Summers withdraws name from Fed consideration

WASHINGTON (AP) — Lawrence Summers, who was considered the leading candidate to succeed Ben Bernanke as Federal Reserve chairman, has withdrawn from consideration, the White House said Sunday.

Summers’ withdrawal followed growing resistance from critics, including some members of the Senate committee that would need to back his nomination. His exit could open the door for his chief rival, Janet Yellen, the Fed’s vice chair. If chosen by President Barack Obama and confirmed by the Senate, Yellen would become the first woman to lead the Fed.

In the past, Obama has mentioned only one other candidate as possibly being under consideration: Donald Kohn, a former Fed vice chair. But Kohn, 70, has been considered a long shot.

Obama is expected to announce a nominee for the Fed chairmanship as early as this month. Bernanke’s term ends Jan. 31, 2014.

In a statement, Obama said he had accepted Summers’ decision.

“Larry was a critical member of my team as we faced down the worst economic crisis since the Great Depression, and it was in no small part because of his expertise, wisdom and leadership that we wrestled the economy back to growth and made the kind of progress we are seeing today,” Obama said.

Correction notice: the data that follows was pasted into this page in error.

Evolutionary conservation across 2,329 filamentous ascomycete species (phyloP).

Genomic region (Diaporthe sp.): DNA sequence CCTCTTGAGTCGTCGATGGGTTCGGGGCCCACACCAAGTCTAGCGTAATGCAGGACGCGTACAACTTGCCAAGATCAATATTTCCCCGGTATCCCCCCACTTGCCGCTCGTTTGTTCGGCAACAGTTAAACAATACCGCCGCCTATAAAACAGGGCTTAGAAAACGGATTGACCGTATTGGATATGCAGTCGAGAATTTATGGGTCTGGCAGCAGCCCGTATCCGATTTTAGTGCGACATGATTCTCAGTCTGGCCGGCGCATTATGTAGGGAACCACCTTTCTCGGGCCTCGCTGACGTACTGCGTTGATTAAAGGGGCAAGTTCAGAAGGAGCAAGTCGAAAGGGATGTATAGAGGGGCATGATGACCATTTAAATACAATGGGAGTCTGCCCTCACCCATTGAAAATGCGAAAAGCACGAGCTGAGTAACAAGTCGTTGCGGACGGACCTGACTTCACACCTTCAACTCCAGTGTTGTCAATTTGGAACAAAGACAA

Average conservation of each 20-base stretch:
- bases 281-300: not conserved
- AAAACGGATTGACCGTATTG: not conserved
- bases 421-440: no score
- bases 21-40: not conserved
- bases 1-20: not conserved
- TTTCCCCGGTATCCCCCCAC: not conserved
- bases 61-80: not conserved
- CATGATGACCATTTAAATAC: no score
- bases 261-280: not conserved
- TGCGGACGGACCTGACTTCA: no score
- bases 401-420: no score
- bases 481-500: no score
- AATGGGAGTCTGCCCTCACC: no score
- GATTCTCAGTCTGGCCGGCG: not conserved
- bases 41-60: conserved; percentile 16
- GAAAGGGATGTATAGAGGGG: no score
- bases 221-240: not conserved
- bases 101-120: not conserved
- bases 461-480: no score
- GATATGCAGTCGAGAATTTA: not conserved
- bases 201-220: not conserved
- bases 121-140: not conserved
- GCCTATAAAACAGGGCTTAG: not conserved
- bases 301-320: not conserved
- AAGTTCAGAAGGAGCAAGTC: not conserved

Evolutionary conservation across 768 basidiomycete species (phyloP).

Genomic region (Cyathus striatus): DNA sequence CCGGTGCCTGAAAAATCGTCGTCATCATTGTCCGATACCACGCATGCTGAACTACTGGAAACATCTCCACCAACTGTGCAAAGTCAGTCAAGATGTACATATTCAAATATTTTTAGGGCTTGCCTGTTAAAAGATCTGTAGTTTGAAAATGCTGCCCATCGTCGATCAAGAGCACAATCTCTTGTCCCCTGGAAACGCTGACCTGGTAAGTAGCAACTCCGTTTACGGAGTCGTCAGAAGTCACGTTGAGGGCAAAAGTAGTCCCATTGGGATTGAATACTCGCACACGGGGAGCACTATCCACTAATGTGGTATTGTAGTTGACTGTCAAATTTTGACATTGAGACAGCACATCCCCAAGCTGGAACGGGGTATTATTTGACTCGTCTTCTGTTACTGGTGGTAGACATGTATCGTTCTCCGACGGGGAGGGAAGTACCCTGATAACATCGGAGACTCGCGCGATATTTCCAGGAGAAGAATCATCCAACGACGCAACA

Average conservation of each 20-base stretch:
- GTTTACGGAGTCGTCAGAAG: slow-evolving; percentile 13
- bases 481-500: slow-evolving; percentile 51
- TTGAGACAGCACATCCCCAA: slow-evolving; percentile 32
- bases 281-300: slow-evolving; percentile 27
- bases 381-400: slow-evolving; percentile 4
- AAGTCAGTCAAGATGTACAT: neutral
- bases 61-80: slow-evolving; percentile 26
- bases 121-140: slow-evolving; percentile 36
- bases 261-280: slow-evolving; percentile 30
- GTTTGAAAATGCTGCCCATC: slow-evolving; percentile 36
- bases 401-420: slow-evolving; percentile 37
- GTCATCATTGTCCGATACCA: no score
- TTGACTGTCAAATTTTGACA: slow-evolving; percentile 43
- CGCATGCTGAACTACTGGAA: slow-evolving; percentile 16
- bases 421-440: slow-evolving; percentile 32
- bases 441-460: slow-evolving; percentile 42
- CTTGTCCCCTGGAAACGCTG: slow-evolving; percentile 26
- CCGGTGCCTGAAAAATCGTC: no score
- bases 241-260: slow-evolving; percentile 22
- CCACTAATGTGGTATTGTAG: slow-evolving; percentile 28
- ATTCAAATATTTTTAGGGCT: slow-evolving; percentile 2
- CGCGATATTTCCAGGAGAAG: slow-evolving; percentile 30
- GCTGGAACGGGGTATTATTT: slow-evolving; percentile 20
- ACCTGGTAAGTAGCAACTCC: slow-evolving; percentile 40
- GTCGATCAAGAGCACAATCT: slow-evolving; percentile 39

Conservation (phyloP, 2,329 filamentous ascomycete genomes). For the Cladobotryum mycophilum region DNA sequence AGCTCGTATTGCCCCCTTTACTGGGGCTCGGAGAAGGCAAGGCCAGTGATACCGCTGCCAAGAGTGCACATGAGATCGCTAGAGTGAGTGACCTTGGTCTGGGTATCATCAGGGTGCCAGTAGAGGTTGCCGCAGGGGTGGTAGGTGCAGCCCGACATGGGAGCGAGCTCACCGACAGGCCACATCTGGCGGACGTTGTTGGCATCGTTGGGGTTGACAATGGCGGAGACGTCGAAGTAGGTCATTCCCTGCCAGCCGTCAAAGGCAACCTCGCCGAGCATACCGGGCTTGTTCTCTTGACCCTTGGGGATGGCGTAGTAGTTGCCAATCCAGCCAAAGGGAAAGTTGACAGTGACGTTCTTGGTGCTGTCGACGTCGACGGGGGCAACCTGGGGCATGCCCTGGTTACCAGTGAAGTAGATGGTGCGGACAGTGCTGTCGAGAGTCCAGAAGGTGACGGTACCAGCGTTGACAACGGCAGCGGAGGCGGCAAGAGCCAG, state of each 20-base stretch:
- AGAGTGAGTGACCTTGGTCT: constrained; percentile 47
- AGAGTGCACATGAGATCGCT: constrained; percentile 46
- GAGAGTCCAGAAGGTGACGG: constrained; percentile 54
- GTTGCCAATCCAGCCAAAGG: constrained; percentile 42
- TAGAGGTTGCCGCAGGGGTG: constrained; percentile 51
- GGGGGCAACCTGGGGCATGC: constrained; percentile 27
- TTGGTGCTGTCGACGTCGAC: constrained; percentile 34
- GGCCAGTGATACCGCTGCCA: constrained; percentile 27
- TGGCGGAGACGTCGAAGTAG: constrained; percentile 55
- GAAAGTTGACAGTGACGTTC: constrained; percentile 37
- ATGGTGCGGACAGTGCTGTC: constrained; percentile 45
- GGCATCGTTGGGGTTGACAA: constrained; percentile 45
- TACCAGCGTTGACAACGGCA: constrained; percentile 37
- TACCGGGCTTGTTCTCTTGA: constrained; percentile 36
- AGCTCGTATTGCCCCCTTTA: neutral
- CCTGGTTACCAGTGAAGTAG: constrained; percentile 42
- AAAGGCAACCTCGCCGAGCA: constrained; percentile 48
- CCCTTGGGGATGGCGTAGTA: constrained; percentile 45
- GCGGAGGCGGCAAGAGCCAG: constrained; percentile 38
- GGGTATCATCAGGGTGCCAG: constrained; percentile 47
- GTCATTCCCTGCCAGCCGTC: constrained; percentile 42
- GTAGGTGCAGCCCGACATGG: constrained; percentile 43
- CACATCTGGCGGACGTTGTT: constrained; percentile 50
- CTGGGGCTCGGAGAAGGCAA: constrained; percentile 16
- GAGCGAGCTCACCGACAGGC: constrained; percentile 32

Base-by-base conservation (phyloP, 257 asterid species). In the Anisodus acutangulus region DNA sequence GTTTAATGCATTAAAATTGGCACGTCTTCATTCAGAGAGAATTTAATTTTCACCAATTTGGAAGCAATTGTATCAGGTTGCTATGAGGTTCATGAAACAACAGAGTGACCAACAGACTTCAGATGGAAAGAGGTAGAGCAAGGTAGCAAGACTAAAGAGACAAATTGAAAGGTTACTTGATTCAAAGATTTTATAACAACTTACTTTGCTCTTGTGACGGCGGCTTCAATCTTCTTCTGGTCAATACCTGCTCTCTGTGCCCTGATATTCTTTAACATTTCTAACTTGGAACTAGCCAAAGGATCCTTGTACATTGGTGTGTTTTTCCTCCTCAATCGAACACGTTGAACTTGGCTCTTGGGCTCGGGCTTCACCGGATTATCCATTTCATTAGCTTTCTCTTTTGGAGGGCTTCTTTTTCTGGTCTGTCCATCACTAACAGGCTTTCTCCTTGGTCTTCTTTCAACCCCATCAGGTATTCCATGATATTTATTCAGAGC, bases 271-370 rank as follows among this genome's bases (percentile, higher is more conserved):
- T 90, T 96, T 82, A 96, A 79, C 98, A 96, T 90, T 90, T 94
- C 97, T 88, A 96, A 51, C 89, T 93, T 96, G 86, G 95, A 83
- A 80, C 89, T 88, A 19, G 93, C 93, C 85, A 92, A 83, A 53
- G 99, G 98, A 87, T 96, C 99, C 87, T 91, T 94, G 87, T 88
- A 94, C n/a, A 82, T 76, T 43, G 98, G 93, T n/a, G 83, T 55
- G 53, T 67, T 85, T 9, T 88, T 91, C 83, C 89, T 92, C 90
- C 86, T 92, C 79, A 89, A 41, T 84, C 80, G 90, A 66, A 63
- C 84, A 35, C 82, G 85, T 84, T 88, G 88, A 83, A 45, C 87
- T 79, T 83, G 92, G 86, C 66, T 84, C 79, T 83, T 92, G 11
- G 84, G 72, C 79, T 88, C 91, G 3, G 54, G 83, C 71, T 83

As director of the National Economic Council, Summers oversaw the administration’s response to the economic and financial crisis early in Obama’s first term.

Yet Summers faced strenuous opposition from some Democrats, including members of the Senate Banking Committee. Summers alluded to the opposition to his candidacy in a letter he sent Sunday to Obama to formally withdraw from consideration.

“I have reluctantly concluded that any possible confirmation process for me would be acrimonious and would not serve the interests of the Federal Reserve, the administration or ultimately, the interests of the nation’s ongoing economic recovery,” Summers wrote.

Summers’ ascent to the top of the list to succeed Bernanke rankled both opponents of the president as well as some liberal supporters.

He has alienated colleagues in the past with a brusque and at times domineering style. Unlike Bernanke, he’s not been known as a consensus-builder — one reason some critics had opposed his nomination.

He was also seen as having been too cozy with Wall Street and was criticized for critical comments he made about women and math and science.

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